Lenox Time Table from Lenox, Iowa on April 2, 1936 · Page 6
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Lenox Time Table from Lenox, Iowa · Page 6

Lenox, Iowa
Issue Date:
Thursday, April 2, 1936
Page 6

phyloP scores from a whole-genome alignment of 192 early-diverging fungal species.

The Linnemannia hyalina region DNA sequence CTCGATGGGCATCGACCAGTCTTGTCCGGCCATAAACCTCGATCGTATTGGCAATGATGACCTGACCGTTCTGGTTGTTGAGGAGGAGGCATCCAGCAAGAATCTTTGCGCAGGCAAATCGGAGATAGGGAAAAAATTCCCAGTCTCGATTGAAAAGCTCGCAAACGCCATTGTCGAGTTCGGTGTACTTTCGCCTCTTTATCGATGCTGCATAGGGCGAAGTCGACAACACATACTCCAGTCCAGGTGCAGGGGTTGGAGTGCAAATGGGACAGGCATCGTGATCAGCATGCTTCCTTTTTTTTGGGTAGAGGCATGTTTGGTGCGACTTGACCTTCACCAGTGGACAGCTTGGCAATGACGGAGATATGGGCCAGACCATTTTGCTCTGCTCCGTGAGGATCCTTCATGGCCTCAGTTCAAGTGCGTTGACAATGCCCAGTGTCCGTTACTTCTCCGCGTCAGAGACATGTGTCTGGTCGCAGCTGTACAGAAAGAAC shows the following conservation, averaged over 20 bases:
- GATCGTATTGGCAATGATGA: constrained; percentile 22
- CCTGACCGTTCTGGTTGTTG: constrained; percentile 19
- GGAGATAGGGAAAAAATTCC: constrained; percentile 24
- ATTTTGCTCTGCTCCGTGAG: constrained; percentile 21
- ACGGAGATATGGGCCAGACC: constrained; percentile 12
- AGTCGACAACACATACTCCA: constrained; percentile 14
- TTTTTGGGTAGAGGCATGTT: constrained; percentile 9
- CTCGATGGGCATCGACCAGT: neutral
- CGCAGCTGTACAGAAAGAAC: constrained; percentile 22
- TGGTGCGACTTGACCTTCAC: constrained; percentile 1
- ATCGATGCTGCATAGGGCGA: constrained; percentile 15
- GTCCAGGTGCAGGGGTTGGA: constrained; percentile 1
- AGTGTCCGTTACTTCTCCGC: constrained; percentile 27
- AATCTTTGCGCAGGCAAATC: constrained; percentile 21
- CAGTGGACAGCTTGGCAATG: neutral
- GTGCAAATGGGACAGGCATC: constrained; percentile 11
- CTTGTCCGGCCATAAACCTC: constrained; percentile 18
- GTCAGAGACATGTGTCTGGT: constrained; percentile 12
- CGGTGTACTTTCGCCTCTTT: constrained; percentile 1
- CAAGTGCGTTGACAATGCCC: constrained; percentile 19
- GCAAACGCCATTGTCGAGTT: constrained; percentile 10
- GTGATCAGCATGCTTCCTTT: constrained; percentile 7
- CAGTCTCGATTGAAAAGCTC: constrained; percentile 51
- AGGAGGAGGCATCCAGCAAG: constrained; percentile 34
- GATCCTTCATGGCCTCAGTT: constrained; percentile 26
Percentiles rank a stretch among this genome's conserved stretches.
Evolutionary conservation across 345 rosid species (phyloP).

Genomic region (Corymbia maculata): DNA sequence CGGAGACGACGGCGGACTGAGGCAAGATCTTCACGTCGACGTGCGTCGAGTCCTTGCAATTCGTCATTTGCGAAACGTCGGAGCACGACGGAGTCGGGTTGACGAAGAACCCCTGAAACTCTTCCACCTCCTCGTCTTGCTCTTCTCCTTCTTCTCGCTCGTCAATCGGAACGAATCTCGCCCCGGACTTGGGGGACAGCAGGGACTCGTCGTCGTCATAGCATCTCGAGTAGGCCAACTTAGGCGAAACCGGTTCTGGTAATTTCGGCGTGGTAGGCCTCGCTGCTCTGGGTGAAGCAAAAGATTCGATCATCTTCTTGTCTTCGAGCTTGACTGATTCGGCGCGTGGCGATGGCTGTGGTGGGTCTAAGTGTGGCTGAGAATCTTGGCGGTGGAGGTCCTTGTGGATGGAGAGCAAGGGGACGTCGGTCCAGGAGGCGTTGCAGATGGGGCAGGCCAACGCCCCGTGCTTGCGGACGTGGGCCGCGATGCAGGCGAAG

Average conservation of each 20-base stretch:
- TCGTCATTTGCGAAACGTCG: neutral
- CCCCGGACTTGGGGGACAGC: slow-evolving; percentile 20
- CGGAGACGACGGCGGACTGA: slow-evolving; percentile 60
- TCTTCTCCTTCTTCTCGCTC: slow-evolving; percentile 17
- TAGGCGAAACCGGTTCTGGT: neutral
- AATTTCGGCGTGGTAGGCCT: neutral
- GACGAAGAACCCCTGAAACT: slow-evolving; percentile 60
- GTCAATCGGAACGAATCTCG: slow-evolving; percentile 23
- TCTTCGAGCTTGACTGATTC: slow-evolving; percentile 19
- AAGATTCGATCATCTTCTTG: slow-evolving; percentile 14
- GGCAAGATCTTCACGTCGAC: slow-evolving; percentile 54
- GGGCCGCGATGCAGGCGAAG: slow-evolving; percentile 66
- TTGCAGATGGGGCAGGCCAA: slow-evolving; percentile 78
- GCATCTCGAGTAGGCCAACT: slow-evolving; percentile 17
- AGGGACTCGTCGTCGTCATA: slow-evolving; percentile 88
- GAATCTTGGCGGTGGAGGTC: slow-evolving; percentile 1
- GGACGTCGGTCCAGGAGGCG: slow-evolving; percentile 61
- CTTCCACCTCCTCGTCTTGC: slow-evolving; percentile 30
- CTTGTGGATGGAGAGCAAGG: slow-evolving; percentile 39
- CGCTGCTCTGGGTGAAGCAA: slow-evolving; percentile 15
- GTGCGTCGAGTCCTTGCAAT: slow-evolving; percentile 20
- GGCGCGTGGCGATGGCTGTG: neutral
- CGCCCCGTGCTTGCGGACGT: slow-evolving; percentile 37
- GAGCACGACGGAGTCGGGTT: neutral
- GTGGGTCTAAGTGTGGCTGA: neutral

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II * li I LENOX TIME TABLE, LENOX, IOWA By Edward W. Pickard © Western Nnrspafer Unfon Benito Mussolini Mussolini Abolishes Chamber of Deputies B ENITO MUSSOLINI evidently expects another European war and In preparation for it he an nounced several drastic measures on the seventeenth anniversary of the founding of the Fascist party. He abolished the chnm her of deputies, substituting for it n council of guilds; and he also eliminated the country's large industries, leaving the medium and small private industries In existence. This latter .move, he told the council of the 22 guilds of the corporative state, was •to Increase the nation's economic self-sufficiency. "When and how iWar will come, one does not know," lie said, "but the wheel of fate turns fast." . Mussolini asserted the large Industries, particularly those working for the defense of the nation, would be formed Into organizations called ."key Industries." These, he said, "will be run directly or indirectly by the government. Some will have mixed organization." He drew tremendous cheers from the audience, rising In the gorgeous Julius Caesar hall of the capltol building, on Capitoline hill, when he .declared that with this reform, the Fascist party reached fulfillment of Its purposes. jRussia and Poland Don't Trust Negotiations TpASTERN Europe, especially sovl- -*-' et Russia and Poland, Is distrustful of the negotiations among the Locarno powers. Russia, according to Karl Radek, authoritative writer in Moscow, is convinced she must rely for her safety mainly on her own resources for defense, and accordingly will strengthen her armed forces, already numbering 1,300,000 men. He described commitments of the four Locarno powers In regard to future action as "so uncertain that they can be discounted as not existing at all." . Suggestions offered In London for the summoning of an international conference to discuss new agreements Radek found to be "so vague" as to appear to be "nothing more than a capsule to quiet the nerves of countries for which Hitler has expressed no particular love." The Polish government was decidedly worried by reports of secret negotiations in London behind the scenes of the conference of the Locarno powers. These reports were forwarded by Col. Josef Beck, the foreign minister, who scented a plot to secure peace In western Europe at the expense of eastern Europe by granting Germany a free hand in the latter region. Beck thought there were possibilities of revision of the Versailles and other treaties. The Information he sent to Warsaw led the press there to publish bitter attacks on the course Great Britain apparently was pursuing. Joachim von Rlbbentrop Hitler Considers Reply to Peace Proposals "D EICIISFUEHRER HITLER re•"• called Joachim von Ribbentrop from London, where that diplomat had heard Germany condemned as a treaty violator by the League of Nations, and with him spent several days carefully planning his response to the proposals of the other four Locarno 1 powers. Others of his advisers participated In the conferences, but there was no doubt that Hitler himself would determine the course of the reich, and from the demonstrations in his honor over the week-end it appeared certain the German people would sustain him In his decision. Going to Breslau, Btill accompanied by Van Klbben- trop, Hitler told a big gathering of citizens: "We will not make a single compromise in internal or external politics. We want the world to know we will never capitulate before the resolutions and formulations of others." Declaring the world Is getting Itself entangled In military alliances Hitler promised: "We Germans wil not allow ourselves to be entangled because we have reconquered our sovereignty and intend to keep it.' The fuehrer answered charges that his peace proposals were mere Jy a gesture by saying: "I make no empty gestures. These were pro posals to insure the peace of th world for 25 years. Let other states men ask their peoples to express their opinion In votes as to whethe .they want war or peace. Maybe then the nations will come to agree ment, May God show us the rtgb way." Parts of the peace plan offered by the four Locarno powers that were most objectionable to the Germans were the creatloni of an international police zone 12 miles wide along the Rhlnelnnd frontier, and the submission of the Franco-Russian mutual aid treaty to the World Court. Foreign Secretary Eden urged Von Rlbbentrop before the latter left London for Berlin to prevail on Hitler to submit counter proposals. Eden emphasized that the four power proposals were not Intended to be final. Believing Hitler would be obdurate, the French cabinet prepared a program of sanctions against Germany for proposal to the league, although Foreign Minister Flandln and others doubted that England ivould agree to support it. Flandin ivus prepared for a struggle to keep Britain, Belgium and Italy in a united front with France against German efforts to drive them apart. The four Locarno powers are agreed n a virtual military alliance If the reichsfuehrer falls to accept their proposals for a new Rhlneland set- lement. Isabella Greenway Will Retire From Congress [SABELLA GREENWAY, the capable lady who has represented Arizona in congress since October, 1933, has announced In Tucson that she will retire from public life at the conclusion of her present term. She was first elected for the remainder of the term of Lewis Douglas, who resigned, to become director of the budget, and was re-elected In 1034. Mrs. Greenway wns and operate several ranches In irizona and New Mexico and a otel In Tucson, and is also inter- sted in some mining companies. Undoubtedly she could go back to ongress without opposition, but he says she wants to devote more ime to her private activities. A girlhood chum of Mrs. Roose- elt, Mrs. Greenway has been a fre- uent visitor at the White House during her two terms In the house. Great Floods Recede and Reconstruction Begins TNTREPID citizens of scores of T- cities and towns in the eastern nd New England states which were evastated by the unprecedented loods were digging out their homes ind places of business from tho mud and debris as the turbulent vaters of many rivers subsided. Re- onstruction and refitting began tverywhere immediately, and this, us well as the relief of the suffier- ng thousands, wns aided by funds otaling more than $43,000,000 allo- lated by President Roosevelt be- ore he left Washington for Florida. Rough estimates were that the to- al dead in 13 states were 160; the lomeless were 221,500, and the total property damage, $271,r>00,000. The ast figure probably would be tripled f one took Into account the losses 'rom interruption to Industry and :rade and the stopping of the wages of labor. Cities along the lower Ohio were hreatened as the flood waters raced down to the Mississippi and the Gulf of Mexico, but they had lad plenty of warning and were in a 'measure prepared. Of course many communities were submerged, jut the residents had moved to :iigher land. Everywhere In the devastated re- ions the Red Cross workers were msy with food, clothing and med- cal supplies, and In many places National Guardsmen were kept on duty to prevent looting. The people of the nation were respondln liberally to the call of President Roosevelt and Admiral Grayson, head of the Red Cross, for a fund of $3,000,000. , Doings of the Senators and Representatives S TILL refusing to appropriate $12,000,000 for the Florida ship canal, the senate passed the army bill carrying approximately $011 000,000. More than half the sum goes for the military activities of the War department. There will be no reduction in the number of CCC camps during most of the coming fiscal year, and the enrollees will be kept up to aboul the 350,000 mark. This was the decision of President Roosevelt after a threatened revolt of Democratic representatives induced him to change his mind In the matter. Senator Black, chairman of the senate lobbying committee, has add ed the Wichita Beacon to the papers whose telegrams he has seized or attempted to seize. The list also Includes the Hearst publications, the Cowles papers, and the Times Pub lishing company of Wichita Falls Tex Three Powers Agree to Limit Battleship Size f»REAT BRITAIN, the United vJ States and France, the only nations remaining In the London naval conference, accepted the final draft of a new treaty limiting the size of battleships to 35,000 tons, retaining 10,000 tons as the maximum for cruisers and providing that none of that size shall be built for six years. Norman H. Davis, chief of the American delegation, served notice that the United States would consider herself free from the large cruiser limit if Preat Britain should build more than 70 cruisers. Unsuccessful In keeping Japan and Italy plodged to naval limitation, the conferees wrote escape clauses In the treaty which would jermlt them to disregard the limits if Japan and other nonsigners exceeded them. President Goes South on His Fishing Trip P RESIDENT ROOSEVELT packed up his fishing tackle and started South for his annual angling cruise, this time on the new Presidential boat, the Potomac. He made a brief stop nt Winter Park, la., where he received an honorary degree from Rollins college. H. R. Tolley National Topics Interpreted "> by William Bruckart National Press Building Washington, D. C. Dr. Townsend Comes Out or Senator Borah JENATOR WILLIAM E. BORAH is campaigning earnestly for the Republican Presidential nomination, and has just received a big boost or his cause In the announcement hat Dr. Francis E. Townsend, ounder of the old age pension plan hat bears his name, will give the dahonn nil his support. Repudiat- ng President Roosevelt and chang- ng his registration at Long Beach, lalif., from Democratic to Repub- lean, Townsend said Borah was the inly Republican candidate who 'even approached" the standard oi he Townsendltes, although the senator has refused to Indorse the Townsend pension plan as it stands. Hitherto the Townsend organiza- ion had favored circulation of third larty petitions In every state to en- 1st millions of people as a demonstration of strength. So the doc- or's announcement Is a reversal ol Dollcy. If he can induce a considerable proportion of his followers o enter the Borah camp the sena- or's chances may be greatly en< hanced. Plans Announced for Soil Conservation Program OECRETARY OF AGRICULTURE WALLACE announced the eS' tablishment of five regions for administration of the soil conservation and domestic allotment act, substitute for the Invalid AAA. H. R. Tolley, administrator of the new plan, said the department already has begun a field service to administer the program In various states. As under the AAA, the leading part within the states is to be played by the farmers' county and community committees. Mr. Wallace also directed discontinuance of the four commodity divisions whose work of liquidat- ng AAA production control pro;rams will be taken over by the regional directors. The order leaves ntact other administrative units of the AAA, such a's the division of marketing and marketing agreements, division of program planning, and the division of the consumers' counsel. Effort to Keep Politics Out of WPA Administration R USH D. HOLT, the young Democratic senator from West Virinia, gave notice that he would continue to hammer at the Works Progress administration until a senate Investigation wns ordered. He demanded an inquiry into all relief activities under charge of Administrator Harry L. Hopkins, and other agencies affecting relief, the RFC, CVVA, and FERA. \ In reply to some of the charges made, Mr. Hopkins Issued this bulletin : ! No employee of WPA Is required to make any contribution to any political party. No WPA employee's job will .be in jeopardy because of failure to make such contribution. "No employee of the WPA shall at any time solicit contributions for any political party, and evidence of such solicitation will be cause for immediate discharge. The question whether or not tb contribute to any political party is a matter entirely for the voluntary decision of employees. "No person will be employed or discharged on the ground of his support or nonsupport of any candl date." Income Tax Collections Show Big Increase T E1E Treasury reported that In come tax collections for the firs 16 days of March amounted to $281, 758,032, or a gain of 40.4 per cen over the $192,429,413 In the corre spending period of last year, Prac tlcally all collection districts reg istered an Increase. Washington.—The President's latest message to congress, asking more than a bll- Thunder n 0 n and a half in Over Relief new money to spend on relief as be sees fit has caused political thunder to rumble again. It has brought out in the open much of the undercurrent of gossip that has been going on about political racketeering with federal funds and It has brought into sharp relief, Just ahead of the spring campaigning, the fact that the federal government has used something like $8,000,000,000 under the guise of relief ince President Roosevelt took ifflce. Naturally, the situation is Immersed In politics. All of the barges that were flung nt Mr. Roosevelt during previous sessions f congress when he had requested hat he be given, as he was given, lank checks on the treasury, hove een revived. In addition, new ac- usatlons and disclosures of petty raft and political machinations lave been dug up and flaunted In he face of the New Deal leaders, lore and more of these are coming o the surface and there Is no onger any question that throughout he relief organization there Is poll- los. This is true notwithstanding he strongly worded statement by Ir. Roosevelt that politics was not o figure in the administration of elief In any way. All of this leads up to the conclu- lon that whenever the federal gov- rnment horns in on administrative affairs of states, counties or munlcl- alities, the organization becomes o extensive that It is impossible or those at the top in Washington o know what goes on. It is but an- ither way of saying that the federal government ought to confine tself to federal affairs, matters of national scope Instead of attempt- ng to supersede the local governments In any function. * * * Since we are heading into a cam- jalgn In which Mr. Roosevelt Is seeking re-elec- Charge tlon, his opposl- Waste tlon ls making much of two bases of the spending and relief ituatlons. They are stressing the waste that they charge has perme- ted every phase of the relief ef- ort In the last three years as well as the waste that has taken place In the countless alphabetical agencies that Mr. Roosevelt has iullt up in the federal government. The relief machinery, Roosevelt opponents claim, has been convert- id Into a gigantic political machine, he chief object of which is to reelect Mr. Roosevelt. They claim as well that there has been created i bureaucracy that makes ' us, as ndivlduals, responsible to a thousand little dictators who act as prosecution, judge and jury over our every coming and going. All of these are harsh accusations but there is enough evidence available now to make it appear :hat there Is, at least, some truth upon which such charges can be based. Of course politicians will magnify all phases of every subject which they, discuss. The opposl- sitlon will make the crimes look heinous and the administration spokesmen will make everything :ook pure. Neither one is justified n going quite to the extent of the indicated trend. It seems to me that voters ought not be fully convinced by either side but that they ought to examine the picture from the local viewpoint where the evidence Is first-hand. * * * There are 3,071 counties In the United States. In nearly every one of them, there are More a Republican and Politics a Democratic county chairman. In many of the counties the Demo cratic county chairmen are trying to use the WPA and its relief set vjp for political advantage. In an equal number of counties Republican county chairmen are watch ing for and reporting irregularl ties. There can be no doubt, therefore, that the charges about relief being used politically will in crease In number as the campaign progresses if there Is ground for the charges. So, it is made to ap pear that the local voters will have a complete picture of conditions upon which to base their judgment Two recent instances where im portant individuals have called at tention to alleged corruption and political maneuvering under guid ance of relief leaders serve to sup port the contention I have just advanced that the local communities will have complete facts before them. I refer to the charges by Senator Holt, Democrat, of West Virginia, that the whole relief organization in his state is honeycombed with politics and the bitter attack by Governor Plnchot, Pennsylvania Republican, upon what he called the manhandling of relief administration in the state la which he formerly was the chief executive. Relief Administrator Hopkins, with the aid of poll- Iclans, has denied these charges n toto. Senator Holt called the Hopkins' denial a whitewash of his own appointees and Mr. Plnchot urned loose a fresh fire. T.his sort of thing probably will develop in every state In the Union. * * * I referred to the Presidential message asking an additional bll- lion and a half Ana Aaks tor relief. This New Taxes would not have created quite so much of a storm had It not fol- owed closely on the heels of the SVnlte House request for new axes. The combination of taxes and an additional appropriation to >e used ns previous blank checks mve been used by Mr. Roosevelt ms enabled those who are opposed to the President and those who, while they may support him for reelection, are not in accord with some <of his policies, to make pubic statements of their positions to i better advantage than was possible before. If they had been able only to oppose relief, ndmlnistra ion supporters could have accused them of being opposed to the relief of destitute. To put taxes and a >lank check together simply offers additional ammunition and a good many members of congress will use it before the new relief appropriation Is voted. I think there Is no doubt that Mr. Roosevelt will get the money. When Mr. Roosevelt wns voted 54,880,000,000 a year ago, his op- )onents threw up their hands and said that "you can't beat $4,880,000,000 for re-election." Now, one hears observations frequently ex- )ressed that while "you can't beat 54,880,000,000 for re-election," It is entirely possible that $4,880,000,000 plus almost that much more may )eat Itself. In other words, I have attempted here to present a comprehensive analysis of the pros and cons in order to show that since politics has crept In, has permeated the relief setup, the AAA organization and other New Deal agencies, it is entirely possible for a reaction to develop whereby the vast sum of money would be the cause of defeat rather than the cause of re-election for Mr. Roosevelt. • * * • Much Is being made of the President's proposal to tax the surpluses of corpora- Spht on tions. I have Tax Plan hitherto reported to you something of the nature of the tax proposals but there have been developments that bring the subject again to the fore. One of these, perhaps the most Interesting one, is differences that have arisen between men who are supposed to be the President's closest advisers. Professor Raymond Moley, now a magazine edl tor, lately criticized the tax plan most vigorously in his publication. At the same time, attention wns directed here to the recorded attitude of Prof. Rexford Guy Tugwell. Professor Tugwell published a book called "The Industrial Decline" not so long ago and in thai volume he advocated the • control of capital by the "driving of corporate surpluses into the open Investment market" by taxation These two views simply cannot be reconciled and yet they came from two individuals who have been very close to Mr. Roosevelt In an advisory way ever since Mr. Roosevelt entered the White House. Professor Moley takes the posl tion, editorially, that if, during the depression, American industry had been stripped of all surpluses, few of even the greatest corporations could have survived. He regards surpluses as life insurance policies for corporations and holds the con vlction that unless a corporation Is permitted to retain funds as I sees fit, It cannot protect Usel when our economic structure goes into a tullspln such as that through which we have been passing. The difference In viewpoint o these two men shows a sad stati of confusion among the "economli planners of the more abundan life," and demonstrates, among oth er things, that Professor Tugwel still has very great influence with the President. While we bave no beard many of Professor Tugwell' speeches lately, and it Is probablj true, as publicly stated by the op position, thav Professor Tugwel has been muzzled for the period of the campaign, there are man things being done under Preslden tial orders that have their origl In the Tugwell brain. He is pro ceeding merrily on his way wit the Resettlement Adininlstratio program, of which be is head, an has 14,000 employees on bis pa roll. All of which seems to indi cute that while Professor Tugwel will not make any more speeche calling upon farmers and laborer to ally themselves against "ou common enemy," he is still a ver, effective member of the New Dea administration. <& Western Newspaper Uoloo. BRISBANE THIS WEEK If Russia Joined Japan Not Heroic Action Lloyd George Hopeful England Still Safe Editors talk about Asia, led by Tapan, conquering the world. They might speculate on a union between Japan and Russia, Improbable.you will say, truly, but If Russian- Japanese hostility could be changed Into Russian - Japanese agreement a new world chapter might open. You hear of Russia's "Red army," 1,300,000 men, thorough- y armed, and 7,000,000 reserves. You see photographs of Russia's amphibian tanks, mounted with ma-nine guns, rolling over the land ;nd swimming rivers; you read about Intensive training of tens if thousands of Russian air pilots, parachute jumpers, etc., and see jven the broad-shouldered young Russian women drilling with rifles. Vestern Europe may have a prob- em closer at hand than Japan. Arthur IJrislinnc Our British cousins In the Revo- ution cheerfully let loose howling, scalping Indians on their cousins n the American colonies, and bolshevism might cheerfully turn Asiatic killing efficiency against western "capitalism." " v You remember how cheerfully the great historian Gibbon predicted :hat, In the American war, "with firmness all may go well," because 'Scotch Highlanders, Irish, Han- overians, Canadians, Indians, etc., will all In various shapes be employed." There Is no reason why Russia of 1036 should be more squeamish now than England at the end of the Eighteenth century. Lloyd George, who ought to know about Europe and war since he and old Clemenceau won the big war, tells Universal Service this present war Is "off," France having learned :hat "even her most ardent friends In Europe shrink from war." Lloyd George declares that peace 'without derogating from the dignity of'any of the powers" will be preserved. If France does not make it Impossible. Lloyd George says not 1 per cent of Englishmen would vote for war, and not 10 per cent for employing sanctions against Germany. If enough rich Americans go to England to "escape kidnapers" the kidnapers may move over after them, as professional gamblers follow on big ships. London police arrested Alfred Molyneux, thirty-one, trying to extort 51,000 from the Countess Barbara Hutton Haug- wltz-Reventlow, offering to reveal a plot to kidnap her baby. Police knew by the moderate price it could not be an American "snatcher" or confederate. Easily caught, the young man confessed he had Invented the plot. With "visibility cut to zero," street lights burning by day, not visible across the street, dust storms are blowing over parts of Oklahoma, Kansas, Colorado and New Mexico. By such displays of nature's power, for which man's foolishness is responsible, fertile areas of the world have been changed to deserts. A bill that would have limited work to five working days of six hours, or thirty hours a week, is dead in congress for the time being It would have given workers twenty-four hours off on Saturday and Sunday, eighteen hours off on even- other day— eight hours for sleep "ten for what we will." All that will come some day, but not by discouraging Improved machinery. An Intelligent young man who fought well in the big war speaks of "the z-to-l" advantage whici modern methods give to the defense over the attack. TO let the other man or nation come at you if you are prepared, has been wise ln th» past. It might be different in future wars, if the attacker, with a couple o thousand airplanes, dropping e s plosive bombs and poi on gas should surprise the enemy? '?De' ense" would have no 2-to-f advantage over that sort of attack Lloyds, the great English Insur ance concern, at first refused to In sure against war at any price Now L oyds will insure, otherwise -bet^ months. Wall — « « The governor Campeche »«••«» «> . flg , ht "Salnst religion 'often •tartg violently, to wind up feebly ® KlD8Fa plBTI I HOUSEWIff Icing for cake may be pmenw from cracking by adding oneT spoon of cream to each unbent.; egg. Stir all together, then . sugar until the icing is as stiff desired. M * * * To remove stains from a va<m» bottle, put in It two tablespoons n salt and four tablespoons of vine., and shake well. Let stand for .., eral hours, empty and rinse ount hot soap suds. l "> * * * Baking powder biscuits, corn bread, and muffins may be freshened hi brushing them all over with cold wa ter and heating in a moderate ovwi (375 degrees F.) for five or ten nT utes just before serving. * * * A worn whisk broom trlmm,* down to Its stlft'est part makes > very good scrubbing brush for HI. sink. - ' * » * If dirt becomes ground into waxed floor moisten a cloth with turpentine and rub the turpentine well Into the floor until the wax Is removed, then wash the floor anew and polish It. y * •» * A little vinegar poured Into a saucepan in which onions have been fried, will remove the odor of onions from the pan. * * * , To remove egg stains from a \\ m tablecloth soak It in cold water be--' 1 fore putting it Into hot soapsuds. * * * Ink spots on the fingers may os Instantly removed with n little an. monia. Rinse the hands after wash- Ing In clear water. © Associated Newspapers.—WNU Service, NEW KITCHEN STOVE MAKES ITS Housewives Marvel at Colcman _.. o . That Lights Instantly Like City Gas— {Cooks a Meal with 2c Worth of Fuel A new kitchen range that offers every cooking convenience of the finest city gas range is now available to housewives, wherever they live. W. C. Coleman, pioneer inventor of gas-pressure appliances, brings to a lifetime of inventive genius his crowning achievement in this amazing new Coleman W.C.COLEMAH Safety Range. This new stove maka its own gaff from ordinary, lead- free gasoline. A patented method of carburlzation converts liquid fuel into gas, much the same ta In present day automobile engines. The Coleman Range lights instantly, like city gas. Its fuel-saving Band-A-Blu Burners, another of Mr. Coleman's outstanding dfr velopments, produce a clean, clear- blue flame, so hot that a low llame does all ordinary cooking. Testa show an average family meal for five takes about 2c worth of fuel. Colemau Ranges are finished la gleaming porcelain enamel. Their pleasing colors combine outstanding beauty -with unequalled performance. Readers of this paper wishing full information about these von- derful new Coleman Range? will receive beautifully illustrated literature and a valuable stove check chart by simply addressing a postcard to Mr. W. C. Coleman, Dept, WU-236, Wichita, Kansas. -Adv. EVEN REMOVES GUM,6RR _ FROM CLOTHES 30c40c65cBottb ALL ORUQdlSTI Appearance; Clothes don't make the man-bot the padding helps. 'T ON LEFT SIDE, AFFECTS HEART I Gas Pressure May Cause Discomfort. Right Side Best If you toss in bed and can't sleep* i right side, try Adlerika. Just ONE do* relieves stomach GAS pressing on bean so you sleep soundly all night. I Adlerika acts on BOTH upper and lower I bowels and brings out foul matter y» u I would never believe was in your systeft I This old matter may have poison»| rou for months and caused GAS, i tomach, headache or nervousness. Dr. H, L. Shoub, New York, repo/ttl 'In addition to in testinal cleanamt Adterika greatly reduces bacte'»l and colon bacilli." J Mrs. Jas.Filler:"Gas on my stornaSI was so bad I could not eat or sleep. »»*" I my heart hurt. The first dose of Adlen» I brought me relief. Now I eat as I W*' I leep fine and never felt better." Give your stomach and bowels a cleansing with Adlerika and see B good you feel. Just ONE dose relie 5AS and chronic constipation. » by all druggists and drug departrn«"*